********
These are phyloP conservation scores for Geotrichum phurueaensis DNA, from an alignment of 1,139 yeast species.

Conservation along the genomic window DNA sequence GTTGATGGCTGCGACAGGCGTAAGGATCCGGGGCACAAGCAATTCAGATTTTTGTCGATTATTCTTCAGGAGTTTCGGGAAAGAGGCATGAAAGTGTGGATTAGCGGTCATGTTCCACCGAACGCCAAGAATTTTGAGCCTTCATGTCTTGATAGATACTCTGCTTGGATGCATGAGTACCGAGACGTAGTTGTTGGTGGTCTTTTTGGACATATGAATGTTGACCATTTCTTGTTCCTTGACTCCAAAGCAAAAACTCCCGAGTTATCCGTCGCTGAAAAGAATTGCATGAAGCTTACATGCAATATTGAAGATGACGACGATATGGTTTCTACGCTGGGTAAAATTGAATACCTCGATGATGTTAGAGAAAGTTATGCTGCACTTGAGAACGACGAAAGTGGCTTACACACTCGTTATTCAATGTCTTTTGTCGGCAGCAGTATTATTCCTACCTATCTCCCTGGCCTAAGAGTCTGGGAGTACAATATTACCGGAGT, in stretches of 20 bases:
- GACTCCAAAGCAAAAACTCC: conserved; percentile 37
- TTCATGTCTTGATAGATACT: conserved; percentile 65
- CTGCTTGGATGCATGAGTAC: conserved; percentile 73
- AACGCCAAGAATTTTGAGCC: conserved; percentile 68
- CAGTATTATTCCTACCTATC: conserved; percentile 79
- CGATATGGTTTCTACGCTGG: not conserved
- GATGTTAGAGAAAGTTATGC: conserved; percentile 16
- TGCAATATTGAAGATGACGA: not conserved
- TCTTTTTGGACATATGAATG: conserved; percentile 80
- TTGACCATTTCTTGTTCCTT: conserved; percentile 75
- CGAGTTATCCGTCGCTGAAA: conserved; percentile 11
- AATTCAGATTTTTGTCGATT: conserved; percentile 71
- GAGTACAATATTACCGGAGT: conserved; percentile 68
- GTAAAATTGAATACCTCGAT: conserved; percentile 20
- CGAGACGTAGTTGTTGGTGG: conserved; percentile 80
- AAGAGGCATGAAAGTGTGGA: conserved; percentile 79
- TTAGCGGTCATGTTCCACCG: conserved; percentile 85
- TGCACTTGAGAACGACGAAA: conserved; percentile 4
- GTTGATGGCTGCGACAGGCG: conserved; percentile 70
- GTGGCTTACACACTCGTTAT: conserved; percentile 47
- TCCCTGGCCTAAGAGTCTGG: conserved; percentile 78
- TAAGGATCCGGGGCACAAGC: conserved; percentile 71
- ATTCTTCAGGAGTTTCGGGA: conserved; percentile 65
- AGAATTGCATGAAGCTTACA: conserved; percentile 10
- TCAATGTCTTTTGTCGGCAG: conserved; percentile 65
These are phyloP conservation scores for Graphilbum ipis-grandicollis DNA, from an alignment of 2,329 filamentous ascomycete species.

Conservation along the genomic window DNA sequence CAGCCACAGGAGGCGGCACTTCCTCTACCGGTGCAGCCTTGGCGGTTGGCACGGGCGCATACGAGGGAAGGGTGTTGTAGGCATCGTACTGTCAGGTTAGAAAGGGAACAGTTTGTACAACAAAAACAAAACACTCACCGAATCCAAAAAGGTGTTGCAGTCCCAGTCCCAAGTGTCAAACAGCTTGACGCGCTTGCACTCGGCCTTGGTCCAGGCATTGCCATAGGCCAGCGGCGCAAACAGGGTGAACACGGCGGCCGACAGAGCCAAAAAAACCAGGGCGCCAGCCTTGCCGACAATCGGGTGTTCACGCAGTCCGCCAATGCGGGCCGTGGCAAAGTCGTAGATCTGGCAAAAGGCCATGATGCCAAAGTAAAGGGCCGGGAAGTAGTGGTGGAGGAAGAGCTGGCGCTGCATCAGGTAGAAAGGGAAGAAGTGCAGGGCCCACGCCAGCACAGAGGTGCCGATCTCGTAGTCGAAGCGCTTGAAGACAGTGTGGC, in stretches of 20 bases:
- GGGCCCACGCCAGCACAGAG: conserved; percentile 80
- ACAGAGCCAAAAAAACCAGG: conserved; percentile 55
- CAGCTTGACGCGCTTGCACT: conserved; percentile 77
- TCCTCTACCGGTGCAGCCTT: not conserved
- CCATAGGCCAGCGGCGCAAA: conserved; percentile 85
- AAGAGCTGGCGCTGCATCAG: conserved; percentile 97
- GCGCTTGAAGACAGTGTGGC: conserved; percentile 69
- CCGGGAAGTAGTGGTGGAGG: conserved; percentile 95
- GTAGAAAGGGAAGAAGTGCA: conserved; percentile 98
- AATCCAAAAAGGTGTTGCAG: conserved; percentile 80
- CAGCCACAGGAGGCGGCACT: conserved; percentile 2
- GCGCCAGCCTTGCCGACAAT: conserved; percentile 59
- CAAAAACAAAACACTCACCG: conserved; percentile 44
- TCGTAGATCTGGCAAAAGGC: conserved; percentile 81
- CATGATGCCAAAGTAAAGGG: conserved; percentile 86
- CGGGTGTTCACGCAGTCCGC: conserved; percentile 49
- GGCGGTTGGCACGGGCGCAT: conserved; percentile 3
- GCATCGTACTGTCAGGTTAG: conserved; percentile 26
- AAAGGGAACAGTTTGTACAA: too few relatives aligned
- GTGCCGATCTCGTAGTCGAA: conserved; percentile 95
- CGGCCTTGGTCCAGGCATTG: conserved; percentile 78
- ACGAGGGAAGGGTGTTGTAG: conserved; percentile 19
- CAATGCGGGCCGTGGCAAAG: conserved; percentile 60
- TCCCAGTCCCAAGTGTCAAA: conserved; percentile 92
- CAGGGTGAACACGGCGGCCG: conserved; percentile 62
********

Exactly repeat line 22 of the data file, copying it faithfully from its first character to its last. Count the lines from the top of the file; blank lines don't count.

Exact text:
- GTGGCTTACACACTCGTTAT: conserved; percentile 47